In December, Donaldson announced that new coastal log export fees were delayed for six months, and a program to reduce wood behind in coastal logging was also eased to reflect cost data from the industry on recovering more wood.

Logging has shut down across much of the B.C. coast and Vancouver Island, due to costs and a seven-month strike by the United Steelworkers against Western Forest Products.


@tomfletcherbc
tfletcher@blackpress.ca

Like us on Facebook and follow us on Twitter.

BC legislatureforestry

Get local stories you won't find anywhere else right to your inbox.
Sign up here

Just Posted

Ranil Prasad saw this poster near Surrey Central SkyTrain station on Monday, Oct. 26, 2020. He said it expressed “some specific reference to white replacement theory.” (Photo: Ranil Prasad/@run_neil/Twitter)
Surrey man urges public to watch out for ‘white replacement theory’ posters

Ranil Prasad said he saw the messaging at a Surrey SkyTrain station

Washington State Department of Agriculture workers, wearing protective suits and working vacuumed a nest of Asian giant hornets from a tree Saturday, Oct. 24, 2020, in Blaine, Wash. Scientists in Washington state discovered the first nest earlier in the week of so-called murder hornets in the United States and worked to wipe it out Saturday morning to protect native honeybees. (AP Photo/Elaine Thompson)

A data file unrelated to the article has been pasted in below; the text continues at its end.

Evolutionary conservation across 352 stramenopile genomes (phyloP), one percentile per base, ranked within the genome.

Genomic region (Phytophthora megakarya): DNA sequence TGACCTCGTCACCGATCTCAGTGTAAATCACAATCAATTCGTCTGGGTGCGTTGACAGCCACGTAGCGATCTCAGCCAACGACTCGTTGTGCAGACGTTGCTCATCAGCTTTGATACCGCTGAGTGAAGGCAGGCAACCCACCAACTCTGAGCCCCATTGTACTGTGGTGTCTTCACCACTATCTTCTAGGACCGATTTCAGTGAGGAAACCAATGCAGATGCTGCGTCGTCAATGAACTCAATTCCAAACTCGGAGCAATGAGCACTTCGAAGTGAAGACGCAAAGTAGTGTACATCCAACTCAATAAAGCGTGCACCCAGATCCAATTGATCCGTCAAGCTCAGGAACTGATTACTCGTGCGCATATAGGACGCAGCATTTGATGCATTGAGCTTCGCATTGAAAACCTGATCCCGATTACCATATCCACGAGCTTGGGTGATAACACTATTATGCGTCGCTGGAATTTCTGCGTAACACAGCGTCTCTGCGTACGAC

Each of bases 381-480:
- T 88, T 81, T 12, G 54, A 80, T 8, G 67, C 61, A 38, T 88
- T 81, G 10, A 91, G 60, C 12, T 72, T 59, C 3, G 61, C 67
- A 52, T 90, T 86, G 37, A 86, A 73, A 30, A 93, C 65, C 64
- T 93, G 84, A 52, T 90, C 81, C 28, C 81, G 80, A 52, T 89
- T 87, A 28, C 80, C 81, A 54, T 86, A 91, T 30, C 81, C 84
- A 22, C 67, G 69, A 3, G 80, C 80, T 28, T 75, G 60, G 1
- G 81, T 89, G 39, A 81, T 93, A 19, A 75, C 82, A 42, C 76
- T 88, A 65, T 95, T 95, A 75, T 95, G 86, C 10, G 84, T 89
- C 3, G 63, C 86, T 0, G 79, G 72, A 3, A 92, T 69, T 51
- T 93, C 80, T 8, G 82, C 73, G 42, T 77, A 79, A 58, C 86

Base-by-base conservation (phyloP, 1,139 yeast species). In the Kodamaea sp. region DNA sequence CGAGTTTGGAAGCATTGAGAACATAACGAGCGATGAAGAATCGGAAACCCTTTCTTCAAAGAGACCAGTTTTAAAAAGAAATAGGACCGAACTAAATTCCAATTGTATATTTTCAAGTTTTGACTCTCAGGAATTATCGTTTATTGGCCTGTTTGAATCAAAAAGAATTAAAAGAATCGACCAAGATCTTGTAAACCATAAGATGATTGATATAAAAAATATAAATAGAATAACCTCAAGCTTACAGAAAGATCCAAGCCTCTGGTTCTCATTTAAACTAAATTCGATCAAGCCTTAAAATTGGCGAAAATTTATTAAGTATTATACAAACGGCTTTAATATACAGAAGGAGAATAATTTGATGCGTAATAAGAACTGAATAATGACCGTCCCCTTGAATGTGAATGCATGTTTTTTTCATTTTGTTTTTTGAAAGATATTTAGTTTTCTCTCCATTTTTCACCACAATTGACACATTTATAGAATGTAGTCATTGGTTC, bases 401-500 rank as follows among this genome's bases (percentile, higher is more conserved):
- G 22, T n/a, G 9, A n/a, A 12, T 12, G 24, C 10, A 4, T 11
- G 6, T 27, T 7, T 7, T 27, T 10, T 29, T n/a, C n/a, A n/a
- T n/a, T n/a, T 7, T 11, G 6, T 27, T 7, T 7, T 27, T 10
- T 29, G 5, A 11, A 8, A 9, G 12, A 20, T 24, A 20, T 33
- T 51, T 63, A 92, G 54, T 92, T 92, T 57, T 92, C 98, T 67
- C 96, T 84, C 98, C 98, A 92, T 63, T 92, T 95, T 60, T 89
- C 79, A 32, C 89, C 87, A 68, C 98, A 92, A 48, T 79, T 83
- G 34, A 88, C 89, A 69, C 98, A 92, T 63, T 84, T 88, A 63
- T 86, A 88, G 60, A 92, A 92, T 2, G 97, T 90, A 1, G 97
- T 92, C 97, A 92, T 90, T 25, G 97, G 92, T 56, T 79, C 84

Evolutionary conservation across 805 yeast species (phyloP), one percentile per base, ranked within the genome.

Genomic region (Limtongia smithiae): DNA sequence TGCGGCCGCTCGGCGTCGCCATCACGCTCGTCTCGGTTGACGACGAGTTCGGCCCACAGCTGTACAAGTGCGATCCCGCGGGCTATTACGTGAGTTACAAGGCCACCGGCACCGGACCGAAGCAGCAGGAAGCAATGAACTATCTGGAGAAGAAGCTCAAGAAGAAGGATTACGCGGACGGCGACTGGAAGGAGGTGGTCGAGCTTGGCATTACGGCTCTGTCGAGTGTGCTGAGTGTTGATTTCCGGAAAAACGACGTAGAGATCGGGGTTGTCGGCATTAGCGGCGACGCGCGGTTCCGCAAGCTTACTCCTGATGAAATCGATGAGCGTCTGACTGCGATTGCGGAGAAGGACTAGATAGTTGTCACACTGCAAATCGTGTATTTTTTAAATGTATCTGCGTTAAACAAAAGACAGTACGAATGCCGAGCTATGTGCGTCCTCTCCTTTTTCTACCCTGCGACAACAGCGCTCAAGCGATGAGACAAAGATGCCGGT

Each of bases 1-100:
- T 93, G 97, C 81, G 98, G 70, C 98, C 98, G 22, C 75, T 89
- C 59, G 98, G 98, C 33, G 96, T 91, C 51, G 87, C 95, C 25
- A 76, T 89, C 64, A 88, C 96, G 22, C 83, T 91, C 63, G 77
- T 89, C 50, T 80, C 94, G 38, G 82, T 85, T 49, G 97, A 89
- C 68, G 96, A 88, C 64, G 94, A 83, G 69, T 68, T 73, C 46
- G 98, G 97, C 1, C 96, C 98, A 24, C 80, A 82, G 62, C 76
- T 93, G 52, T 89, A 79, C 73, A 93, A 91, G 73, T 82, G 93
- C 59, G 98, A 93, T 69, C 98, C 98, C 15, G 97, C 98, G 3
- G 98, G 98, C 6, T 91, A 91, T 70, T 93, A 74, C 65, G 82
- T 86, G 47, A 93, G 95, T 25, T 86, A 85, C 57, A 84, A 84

Nest of ‘murder hornets’ found near South Surrey

String of traps set up along border to capture Asian giant hornets

Construction of Douglas College's Surrey Campus in 1970. (Photo: Douglas College Archives)
PHOTOS: Douglas College’s Surrey roots at a B.C.-first campus in 1970

The official date of the Douglas/Kwantlen split was April 1, 1981

B.C.’s parliament building, Victoria. (Photo: Tom Fletcher)
ZYTARUK: Votes come at a premium price. Time to pay the tab

Promises are rained upon the voting public much like confetti being blasted from the maw of a cannon, or particles of ash spewn from an erupting volcano

Loretta Hibbs (right), founder and president of Surrey-based City Dream Centre, with Kelly Voros (foreground), the organization's executive administrator. (submitted photo)
‘Pumpkin patch’ brought to Surrey inner-city schools where COVID cancelled field trips

Work done by volunteers with Surrey-based City Dream Centre